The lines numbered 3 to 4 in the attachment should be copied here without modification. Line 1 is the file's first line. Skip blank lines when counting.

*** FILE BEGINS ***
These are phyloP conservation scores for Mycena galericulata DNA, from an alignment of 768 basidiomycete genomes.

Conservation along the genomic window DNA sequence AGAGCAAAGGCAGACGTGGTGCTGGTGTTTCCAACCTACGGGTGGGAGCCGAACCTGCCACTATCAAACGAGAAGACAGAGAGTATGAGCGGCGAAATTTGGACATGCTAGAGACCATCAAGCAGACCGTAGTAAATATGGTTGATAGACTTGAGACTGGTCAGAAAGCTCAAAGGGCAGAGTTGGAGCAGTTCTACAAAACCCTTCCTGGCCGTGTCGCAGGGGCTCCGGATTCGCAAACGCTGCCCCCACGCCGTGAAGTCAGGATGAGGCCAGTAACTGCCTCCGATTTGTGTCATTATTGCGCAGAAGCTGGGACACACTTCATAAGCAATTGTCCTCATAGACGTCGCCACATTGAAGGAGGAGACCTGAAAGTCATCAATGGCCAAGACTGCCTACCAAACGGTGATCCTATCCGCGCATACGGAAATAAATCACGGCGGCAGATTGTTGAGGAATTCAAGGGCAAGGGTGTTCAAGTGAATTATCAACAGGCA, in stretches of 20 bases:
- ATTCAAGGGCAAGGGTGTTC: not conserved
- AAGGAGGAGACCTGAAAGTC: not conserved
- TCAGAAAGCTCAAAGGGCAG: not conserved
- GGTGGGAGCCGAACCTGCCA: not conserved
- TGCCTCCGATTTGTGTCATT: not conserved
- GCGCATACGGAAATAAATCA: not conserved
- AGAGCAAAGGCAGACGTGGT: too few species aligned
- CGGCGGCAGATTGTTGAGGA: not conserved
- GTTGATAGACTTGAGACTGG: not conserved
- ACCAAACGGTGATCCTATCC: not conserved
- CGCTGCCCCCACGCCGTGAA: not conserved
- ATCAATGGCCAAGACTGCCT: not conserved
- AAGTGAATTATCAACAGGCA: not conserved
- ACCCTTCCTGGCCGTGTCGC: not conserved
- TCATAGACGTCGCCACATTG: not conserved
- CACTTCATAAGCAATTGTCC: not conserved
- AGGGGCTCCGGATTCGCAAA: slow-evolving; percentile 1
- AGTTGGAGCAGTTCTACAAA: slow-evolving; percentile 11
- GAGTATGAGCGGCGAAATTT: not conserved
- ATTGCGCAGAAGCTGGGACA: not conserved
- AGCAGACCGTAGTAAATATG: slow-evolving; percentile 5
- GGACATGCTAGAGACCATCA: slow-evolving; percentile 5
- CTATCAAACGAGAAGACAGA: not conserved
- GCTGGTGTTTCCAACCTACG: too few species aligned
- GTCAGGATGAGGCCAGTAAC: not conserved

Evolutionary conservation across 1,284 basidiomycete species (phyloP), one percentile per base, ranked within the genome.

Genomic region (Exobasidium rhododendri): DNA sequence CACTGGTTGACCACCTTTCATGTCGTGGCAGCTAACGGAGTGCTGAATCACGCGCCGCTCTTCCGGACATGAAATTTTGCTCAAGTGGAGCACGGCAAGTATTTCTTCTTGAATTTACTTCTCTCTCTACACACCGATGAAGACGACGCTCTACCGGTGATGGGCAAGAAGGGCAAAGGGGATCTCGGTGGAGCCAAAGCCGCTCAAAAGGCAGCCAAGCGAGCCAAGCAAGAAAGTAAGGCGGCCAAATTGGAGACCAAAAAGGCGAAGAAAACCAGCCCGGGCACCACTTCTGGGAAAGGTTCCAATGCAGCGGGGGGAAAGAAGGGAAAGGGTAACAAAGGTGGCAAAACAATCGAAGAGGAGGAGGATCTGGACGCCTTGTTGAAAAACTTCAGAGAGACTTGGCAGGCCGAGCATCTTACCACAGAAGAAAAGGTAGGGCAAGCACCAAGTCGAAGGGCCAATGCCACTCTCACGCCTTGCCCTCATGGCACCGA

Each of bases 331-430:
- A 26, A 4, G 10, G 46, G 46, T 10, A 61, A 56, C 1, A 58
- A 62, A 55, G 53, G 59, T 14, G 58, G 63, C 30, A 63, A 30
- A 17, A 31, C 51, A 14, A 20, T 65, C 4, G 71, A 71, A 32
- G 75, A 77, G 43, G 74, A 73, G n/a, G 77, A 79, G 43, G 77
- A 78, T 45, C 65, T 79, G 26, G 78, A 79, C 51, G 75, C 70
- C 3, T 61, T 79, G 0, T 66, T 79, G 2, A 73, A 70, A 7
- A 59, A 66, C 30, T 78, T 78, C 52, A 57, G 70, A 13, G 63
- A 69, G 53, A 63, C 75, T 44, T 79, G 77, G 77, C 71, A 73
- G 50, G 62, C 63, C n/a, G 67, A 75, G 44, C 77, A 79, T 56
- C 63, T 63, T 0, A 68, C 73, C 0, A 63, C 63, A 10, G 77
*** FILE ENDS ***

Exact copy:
- ATTCAAGGGCAAGGGTGTTC: not conserved
- AAGGAGGAGACCTGAAAGTC: not conserved